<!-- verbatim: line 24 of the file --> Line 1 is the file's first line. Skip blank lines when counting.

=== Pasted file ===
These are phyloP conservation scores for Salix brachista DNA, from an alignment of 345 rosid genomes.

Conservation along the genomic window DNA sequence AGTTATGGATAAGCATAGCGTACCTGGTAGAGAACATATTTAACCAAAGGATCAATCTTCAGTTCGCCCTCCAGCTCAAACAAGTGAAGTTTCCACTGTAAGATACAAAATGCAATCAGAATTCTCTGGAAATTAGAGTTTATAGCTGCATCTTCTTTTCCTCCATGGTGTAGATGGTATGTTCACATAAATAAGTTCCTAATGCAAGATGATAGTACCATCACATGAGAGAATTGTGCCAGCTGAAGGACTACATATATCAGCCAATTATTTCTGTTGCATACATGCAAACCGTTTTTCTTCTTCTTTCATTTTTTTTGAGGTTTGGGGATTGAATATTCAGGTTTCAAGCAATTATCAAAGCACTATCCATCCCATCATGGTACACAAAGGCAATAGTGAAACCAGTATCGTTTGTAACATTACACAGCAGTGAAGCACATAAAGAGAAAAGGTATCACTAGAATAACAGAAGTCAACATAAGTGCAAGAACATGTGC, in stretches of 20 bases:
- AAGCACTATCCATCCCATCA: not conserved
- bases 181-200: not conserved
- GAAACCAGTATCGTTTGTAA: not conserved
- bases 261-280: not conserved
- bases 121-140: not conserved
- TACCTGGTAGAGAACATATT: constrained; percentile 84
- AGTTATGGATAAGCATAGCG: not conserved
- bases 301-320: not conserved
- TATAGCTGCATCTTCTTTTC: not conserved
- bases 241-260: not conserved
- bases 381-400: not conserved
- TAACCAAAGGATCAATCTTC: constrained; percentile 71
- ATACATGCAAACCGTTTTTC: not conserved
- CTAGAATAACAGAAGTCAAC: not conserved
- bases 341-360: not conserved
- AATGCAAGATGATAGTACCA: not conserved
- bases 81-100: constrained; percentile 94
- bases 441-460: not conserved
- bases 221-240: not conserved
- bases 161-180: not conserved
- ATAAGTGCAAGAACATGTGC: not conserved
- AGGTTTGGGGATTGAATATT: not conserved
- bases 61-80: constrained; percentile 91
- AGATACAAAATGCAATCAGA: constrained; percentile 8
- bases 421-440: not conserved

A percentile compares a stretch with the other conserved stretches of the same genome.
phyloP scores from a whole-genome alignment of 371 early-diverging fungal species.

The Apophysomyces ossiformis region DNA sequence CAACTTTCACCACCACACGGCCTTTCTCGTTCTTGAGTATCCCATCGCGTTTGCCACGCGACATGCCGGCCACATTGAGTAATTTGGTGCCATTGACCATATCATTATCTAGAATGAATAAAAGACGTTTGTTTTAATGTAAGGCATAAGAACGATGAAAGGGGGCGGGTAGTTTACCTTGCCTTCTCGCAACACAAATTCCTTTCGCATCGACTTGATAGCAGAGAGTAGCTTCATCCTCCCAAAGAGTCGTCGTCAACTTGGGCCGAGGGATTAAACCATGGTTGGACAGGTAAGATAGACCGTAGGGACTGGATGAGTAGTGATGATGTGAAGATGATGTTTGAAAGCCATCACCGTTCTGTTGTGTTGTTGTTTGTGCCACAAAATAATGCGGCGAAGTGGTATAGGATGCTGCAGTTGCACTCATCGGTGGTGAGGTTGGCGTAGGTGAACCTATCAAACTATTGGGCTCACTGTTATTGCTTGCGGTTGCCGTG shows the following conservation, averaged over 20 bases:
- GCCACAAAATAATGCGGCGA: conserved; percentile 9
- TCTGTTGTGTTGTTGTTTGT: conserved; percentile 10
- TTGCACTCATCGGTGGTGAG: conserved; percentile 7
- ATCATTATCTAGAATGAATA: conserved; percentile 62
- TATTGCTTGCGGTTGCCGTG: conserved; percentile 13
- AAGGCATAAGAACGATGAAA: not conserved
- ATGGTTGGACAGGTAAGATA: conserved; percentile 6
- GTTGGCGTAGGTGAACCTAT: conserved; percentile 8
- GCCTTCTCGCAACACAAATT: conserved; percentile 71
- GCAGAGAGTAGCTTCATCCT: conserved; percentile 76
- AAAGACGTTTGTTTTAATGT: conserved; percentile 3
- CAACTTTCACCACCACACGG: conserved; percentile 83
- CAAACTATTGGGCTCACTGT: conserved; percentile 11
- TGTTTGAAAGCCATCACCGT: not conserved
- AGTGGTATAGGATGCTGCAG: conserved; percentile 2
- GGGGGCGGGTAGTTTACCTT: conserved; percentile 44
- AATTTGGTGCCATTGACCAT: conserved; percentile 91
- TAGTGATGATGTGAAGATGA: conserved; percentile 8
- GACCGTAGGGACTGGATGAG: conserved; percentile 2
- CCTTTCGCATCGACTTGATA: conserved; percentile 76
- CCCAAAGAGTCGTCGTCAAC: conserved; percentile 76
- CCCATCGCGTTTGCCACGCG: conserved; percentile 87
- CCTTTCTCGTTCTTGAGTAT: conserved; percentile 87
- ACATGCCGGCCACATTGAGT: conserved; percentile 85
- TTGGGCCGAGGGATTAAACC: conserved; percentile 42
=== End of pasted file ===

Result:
- AGGTTTGGGGATTGAATATT: not conserved